Oaxaca Kitchen in New Haven, CT | Southern Comfort
When Rojas moved away from Connecticut last summer, Prasad knew he would once again turn to a home cook for inspiration. Margarita Hernandez came to him through her son Julio, who works in Thali’s kitchen. A Puebla native, she, too, lacked professional cooking experience, but her “audition” meal in Chirnomula’s home blew him away. Days later, he invited her to share the stage at one of the private classes he occasionally offers at the restaurant, and soon after, she was on the line, preparing food at Oaxaca Kitchen.Within days, the two were feeling like old friends. He calls her “Mama”; she calls him “Boss.” And although her English is limited, they work together seamlessly. She prepares a dish her way; then he makes suggestions. “There’s a mutual respect between two professionals,” Chirnomula says. “And actually, I’m learning from her. There’s a lot I know—but there’s a lot I’m willing to learn. And I have the patience to see what she does first.”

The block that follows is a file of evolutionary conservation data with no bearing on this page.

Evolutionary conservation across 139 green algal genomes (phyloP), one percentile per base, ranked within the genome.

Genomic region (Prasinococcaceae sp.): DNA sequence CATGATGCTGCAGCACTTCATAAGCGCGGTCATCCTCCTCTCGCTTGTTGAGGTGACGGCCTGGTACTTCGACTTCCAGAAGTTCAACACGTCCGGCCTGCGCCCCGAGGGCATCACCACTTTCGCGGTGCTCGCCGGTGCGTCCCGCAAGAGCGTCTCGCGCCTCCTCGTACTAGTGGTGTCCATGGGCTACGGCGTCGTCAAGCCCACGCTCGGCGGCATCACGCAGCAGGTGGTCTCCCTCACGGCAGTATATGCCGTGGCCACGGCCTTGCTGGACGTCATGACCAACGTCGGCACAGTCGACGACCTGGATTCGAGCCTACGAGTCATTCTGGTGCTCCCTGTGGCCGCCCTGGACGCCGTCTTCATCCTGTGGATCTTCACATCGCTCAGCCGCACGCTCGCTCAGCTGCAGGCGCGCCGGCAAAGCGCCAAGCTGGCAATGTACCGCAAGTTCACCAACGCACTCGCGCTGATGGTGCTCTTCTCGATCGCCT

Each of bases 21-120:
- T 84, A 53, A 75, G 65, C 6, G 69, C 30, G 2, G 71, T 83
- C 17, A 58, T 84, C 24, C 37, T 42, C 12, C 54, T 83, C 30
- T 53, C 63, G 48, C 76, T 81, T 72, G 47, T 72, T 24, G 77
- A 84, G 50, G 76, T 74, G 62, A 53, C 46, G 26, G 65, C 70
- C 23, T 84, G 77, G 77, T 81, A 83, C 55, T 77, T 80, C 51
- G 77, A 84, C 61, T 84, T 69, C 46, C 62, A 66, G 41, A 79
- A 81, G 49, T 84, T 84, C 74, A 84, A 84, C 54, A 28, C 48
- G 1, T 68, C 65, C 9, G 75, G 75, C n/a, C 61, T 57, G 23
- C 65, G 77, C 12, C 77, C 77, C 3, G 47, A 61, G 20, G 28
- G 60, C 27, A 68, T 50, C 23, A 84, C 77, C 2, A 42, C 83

Hernandez arrives many mornings at 6:00, making salsas and moles, tamales and pozole. She carries with her a weathered notebook containing her family’s “secreto” recipes—recipes she now makes at Oaxaca Kitchen. Her sauces have already been featured as specials, and Chirnomula plans to integrate them into a new menu.
All three women—Beatriz Molina-López, Aracely Rojas, and Margarita Hernandez—have shared with Chirnomula the food they learned from their mothers and grandmothers. And in his willingness to embrace home cooking, rather than wall it off from the traditionally masculine world of the professional kitchen, Chirnomula has found the one ingredient that he considers most essential in all his food: “real love.”
The following recipes are streamlined adaptations of the versions served at Oaxaca Kitchen. They’re simple, delicious, and reworked with home cooks in mind.
Oaxaca Kitchen, 228 College St., New Haven, CT. 203-859-5774; oaxacakitchen.com